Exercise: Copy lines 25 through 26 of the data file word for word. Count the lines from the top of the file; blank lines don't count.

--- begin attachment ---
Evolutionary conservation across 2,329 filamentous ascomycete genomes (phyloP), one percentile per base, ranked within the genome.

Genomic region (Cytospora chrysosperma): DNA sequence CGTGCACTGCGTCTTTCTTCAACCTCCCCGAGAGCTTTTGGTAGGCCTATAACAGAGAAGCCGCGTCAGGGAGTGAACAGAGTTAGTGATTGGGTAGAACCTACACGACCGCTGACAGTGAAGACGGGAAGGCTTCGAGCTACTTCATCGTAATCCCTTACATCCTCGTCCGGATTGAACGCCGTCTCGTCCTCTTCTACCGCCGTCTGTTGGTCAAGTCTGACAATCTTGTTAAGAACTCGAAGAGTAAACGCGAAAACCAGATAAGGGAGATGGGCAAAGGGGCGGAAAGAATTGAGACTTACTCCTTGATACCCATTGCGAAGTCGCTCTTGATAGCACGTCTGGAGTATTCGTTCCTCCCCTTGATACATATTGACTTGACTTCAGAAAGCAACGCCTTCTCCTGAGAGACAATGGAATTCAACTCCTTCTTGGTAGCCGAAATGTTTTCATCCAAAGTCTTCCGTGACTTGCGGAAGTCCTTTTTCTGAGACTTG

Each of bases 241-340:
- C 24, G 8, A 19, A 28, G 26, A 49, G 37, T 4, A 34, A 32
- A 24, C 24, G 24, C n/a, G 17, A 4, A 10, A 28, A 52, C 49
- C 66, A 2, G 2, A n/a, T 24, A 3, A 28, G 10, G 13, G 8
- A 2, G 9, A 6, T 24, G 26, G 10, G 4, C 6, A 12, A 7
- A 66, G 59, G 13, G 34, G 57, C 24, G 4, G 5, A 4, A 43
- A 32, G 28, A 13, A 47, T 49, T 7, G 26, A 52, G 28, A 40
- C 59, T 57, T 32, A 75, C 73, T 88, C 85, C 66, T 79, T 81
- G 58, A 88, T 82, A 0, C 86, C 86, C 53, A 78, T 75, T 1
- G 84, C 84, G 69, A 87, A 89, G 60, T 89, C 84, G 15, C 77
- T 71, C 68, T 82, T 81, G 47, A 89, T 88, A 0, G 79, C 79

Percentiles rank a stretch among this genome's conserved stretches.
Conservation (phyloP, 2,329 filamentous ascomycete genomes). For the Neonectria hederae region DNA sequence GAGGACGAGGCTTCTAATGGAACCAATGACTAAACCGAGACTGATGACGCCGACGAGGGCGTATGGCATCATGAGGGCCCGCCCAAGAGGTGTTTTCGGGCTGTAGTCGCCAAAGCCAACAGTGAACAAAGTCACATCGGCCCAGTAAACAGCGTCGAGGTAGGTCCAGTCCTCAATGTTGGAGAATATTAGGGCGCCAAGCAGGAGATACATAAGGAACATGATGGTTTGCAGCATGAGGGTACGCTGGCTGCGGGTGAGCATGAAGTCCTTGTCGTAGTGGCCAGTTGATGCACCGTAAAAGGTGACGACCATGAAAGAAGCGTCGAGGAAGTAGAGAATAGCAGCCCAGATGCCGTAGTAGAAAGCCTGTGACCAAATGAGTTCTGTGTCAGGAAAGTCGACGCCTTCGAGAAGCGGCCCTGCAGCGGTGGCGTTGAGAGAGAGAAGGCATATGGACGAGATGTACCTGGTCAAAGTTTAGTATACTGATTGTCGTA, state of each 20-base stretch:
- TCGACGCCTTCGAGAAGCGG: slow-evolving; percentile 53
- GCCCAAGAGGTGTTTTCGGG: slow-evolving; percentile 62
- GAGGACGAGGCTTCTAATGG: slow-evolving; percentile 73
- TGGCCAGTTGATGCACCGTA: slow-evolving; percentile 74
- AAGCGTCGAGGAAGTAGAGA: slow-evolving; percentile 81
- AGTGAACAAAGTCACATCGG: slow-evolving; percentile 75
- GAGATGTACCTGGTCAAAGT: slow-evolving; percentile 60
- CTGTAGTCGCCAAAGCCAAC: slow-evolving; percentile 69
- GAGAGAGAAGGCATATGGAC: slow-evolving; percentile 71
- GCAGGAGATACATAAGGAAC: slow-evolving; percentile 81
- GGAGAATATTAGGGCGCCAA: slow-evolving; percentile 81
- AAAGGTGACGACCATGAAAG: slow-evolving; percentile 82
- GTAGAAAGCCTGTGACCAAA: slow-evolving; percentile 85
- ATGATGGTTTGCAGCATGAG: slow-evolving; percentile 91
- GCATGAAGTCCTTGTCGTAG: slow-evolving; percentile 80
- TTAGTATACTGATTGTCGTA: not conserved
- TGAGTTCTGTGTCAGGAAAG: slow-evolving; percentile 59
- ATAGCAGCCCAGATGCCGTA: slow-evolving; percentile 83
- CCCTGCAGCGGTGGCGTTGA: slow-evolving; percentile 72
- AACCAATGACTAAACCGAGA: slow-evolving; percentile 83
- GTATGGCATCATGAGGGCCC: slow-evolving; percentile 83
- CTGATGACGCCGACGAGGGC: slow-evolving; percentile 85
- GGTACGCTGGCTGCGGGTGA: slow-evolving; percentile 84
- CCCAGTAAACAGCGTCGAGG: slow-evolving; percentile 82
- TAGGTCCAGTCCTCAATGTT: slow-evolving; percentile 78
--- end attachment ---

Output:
- GCAGGAGATACATAAGGAAC: slow-evolving; percentile 81
- GGAGAATATTAGGGCGCCAA: slow-evolving; percentile 81